allowe'en (Halloween ), celebrated on October 31 derives from the Celtic festival Samhuinn. Children go around peoples' houses (traditionally in costumes or fancy dress), asking for sweets or money although some still (voluntarily or otherwise) perform a song, dance or tell a joke in order to deserve the householder's contribution. Money used to be saved towards buying fireworks for another celebration on 5th November, Guy Fawkes Night.

American influence and marketing in recent years has seen this increasingly referred to as trick-or-treating, but the Scottish term is Guising. Part of Hallow'een is the carving out of a turnip with holes cut in to form a scary face into which a candle is placed. This is called a Neep or neepie lantern - see also Pop Day. Other activities include Dookin' for apples (ducking) and monkey nuts in a bath of water and attempting to eat sticky scones covered in treacle or syrup which dangle from a rope across the room with your hands tied behind your back. Very messy!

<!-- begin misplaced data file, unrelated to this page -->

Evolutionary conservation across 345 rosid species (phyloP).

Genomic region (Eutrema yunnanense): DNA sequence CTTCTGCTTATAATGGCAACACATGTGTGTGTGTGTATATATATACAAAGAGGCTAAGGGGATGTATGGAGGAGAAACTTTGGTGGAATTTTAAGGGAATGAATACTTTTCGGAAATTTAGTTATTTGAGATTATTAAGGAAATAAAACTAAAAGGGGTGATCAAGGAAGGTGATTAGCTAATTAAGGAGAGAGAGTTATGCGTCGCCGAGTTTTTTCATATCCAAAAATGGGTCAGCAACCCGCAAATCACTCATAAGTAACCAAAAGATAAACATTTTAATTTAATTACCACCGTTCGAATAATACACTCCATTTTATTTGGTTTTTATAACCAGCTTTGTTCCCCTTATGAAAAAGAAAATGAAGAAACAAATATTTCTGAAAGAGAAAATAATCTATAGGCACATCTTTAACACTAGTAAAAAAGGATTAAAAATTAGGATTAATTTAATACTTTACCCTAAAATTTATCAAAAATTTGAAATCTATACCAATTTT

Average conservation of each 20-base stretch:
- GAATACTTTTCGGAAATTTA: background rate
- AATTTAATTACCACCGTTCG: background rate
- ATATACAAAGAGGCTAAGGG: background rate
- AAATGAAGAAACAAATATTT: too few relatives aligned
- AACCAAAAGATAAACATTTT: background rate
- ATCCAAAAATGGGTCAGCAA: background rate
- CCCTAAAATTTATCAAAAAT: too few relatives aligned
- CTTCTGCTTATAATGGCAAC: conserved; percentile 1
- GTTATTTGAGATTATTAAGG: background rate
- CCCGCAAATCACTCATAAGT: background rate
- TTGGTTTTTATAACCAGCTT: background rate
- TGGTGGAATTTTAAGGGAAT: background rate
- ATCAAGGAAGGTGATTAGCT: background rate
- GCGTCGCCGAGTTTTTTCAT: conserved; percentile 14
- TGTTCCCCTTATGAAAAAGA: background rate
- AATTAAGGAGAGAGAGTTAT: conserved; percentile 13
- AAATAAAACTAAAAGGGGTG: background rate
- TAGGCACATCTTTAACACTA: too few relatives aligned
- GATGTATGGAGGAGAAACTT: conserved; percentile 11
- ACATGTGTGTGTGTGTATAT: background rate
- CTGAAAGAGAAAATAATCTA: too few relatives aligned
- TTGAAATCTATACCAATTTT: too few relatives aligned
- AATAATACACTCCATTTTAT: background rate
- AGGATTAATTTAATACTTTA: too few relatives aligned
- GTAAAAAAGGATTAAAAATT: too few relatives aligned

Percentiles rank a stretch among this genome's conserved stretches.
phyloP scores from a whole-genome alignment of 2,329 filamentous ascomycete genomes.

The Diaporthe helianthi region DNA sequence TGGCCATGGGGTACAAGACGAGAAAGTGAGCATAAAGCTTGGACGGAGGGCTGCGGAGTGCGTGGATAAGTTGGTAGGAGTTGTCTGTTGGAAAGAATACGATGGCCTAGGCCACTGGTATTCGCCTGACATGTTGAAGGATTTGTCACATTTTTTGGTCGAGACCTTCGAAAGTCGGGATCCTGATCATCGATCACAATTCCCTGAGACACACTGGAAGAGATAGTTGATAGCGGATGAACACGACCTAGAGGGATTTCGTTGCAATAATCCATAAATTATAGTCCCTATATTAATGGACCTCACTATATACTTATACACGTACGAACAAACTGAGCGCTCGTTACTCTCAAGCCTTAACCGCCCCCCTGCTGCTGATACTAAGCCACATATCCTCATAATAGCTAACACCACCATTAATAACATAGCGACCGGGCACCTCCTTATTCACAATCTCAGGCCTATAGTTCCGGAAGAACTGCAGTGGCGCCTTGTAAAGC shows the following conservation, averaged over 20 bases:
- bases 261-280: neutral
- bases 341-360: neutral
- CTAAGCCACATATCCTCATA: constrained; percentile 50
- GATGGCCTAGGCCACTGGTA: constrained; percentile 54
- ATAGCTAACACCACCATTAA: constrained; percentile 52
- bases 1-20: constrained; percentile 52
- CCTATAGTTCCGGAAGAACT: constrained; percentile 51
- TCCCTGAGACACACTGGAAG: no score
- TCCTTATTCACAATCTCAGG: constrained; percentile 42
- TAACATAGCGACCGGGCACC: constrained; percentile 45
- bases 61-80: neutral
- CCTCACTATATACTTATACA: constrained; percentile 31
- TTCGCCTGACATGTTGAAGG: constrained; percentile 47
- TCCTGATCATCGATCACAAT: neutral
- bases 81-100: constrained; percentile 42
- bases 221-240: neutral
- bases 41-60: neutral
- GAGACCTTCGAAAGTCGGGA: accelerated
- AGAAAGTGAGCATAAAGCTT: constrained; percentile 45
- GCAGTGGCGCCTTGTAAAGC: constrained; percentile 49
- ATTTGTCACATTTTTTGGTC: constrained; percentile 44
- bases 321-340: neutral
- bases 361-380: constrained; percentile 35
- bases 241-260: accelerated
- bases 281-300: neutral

When I was a child in the 1950's, living in a small country village in Fife, the ladies of the local Women's Rural Institute used to throw a Halloween Party for all the school children every year with games and prizes for the best fancy dress (usually ghosts and witches) and best turnip lantern. They had the usual dookin for apples plus a variation where you stood on a chair and leant over the tub with the apples bobbing about in water and dropped a fork out of your mouth to try to stab an apple. Then they would serve up plates of steaming hot mashed neeps and tatties in which silver threepenny bits were hidden! No health and safety in those days but don't remember anyone choking! Great fun going home in the dark with all the turnip lanterns glowing, the smell of singed turnip wafting everywhere!

In Greenock we used to go out in Galoshuns, not guising!


A Traditional Halloween Jack-o-Lantern
A Traditional Halloween Jack-o-Lantern

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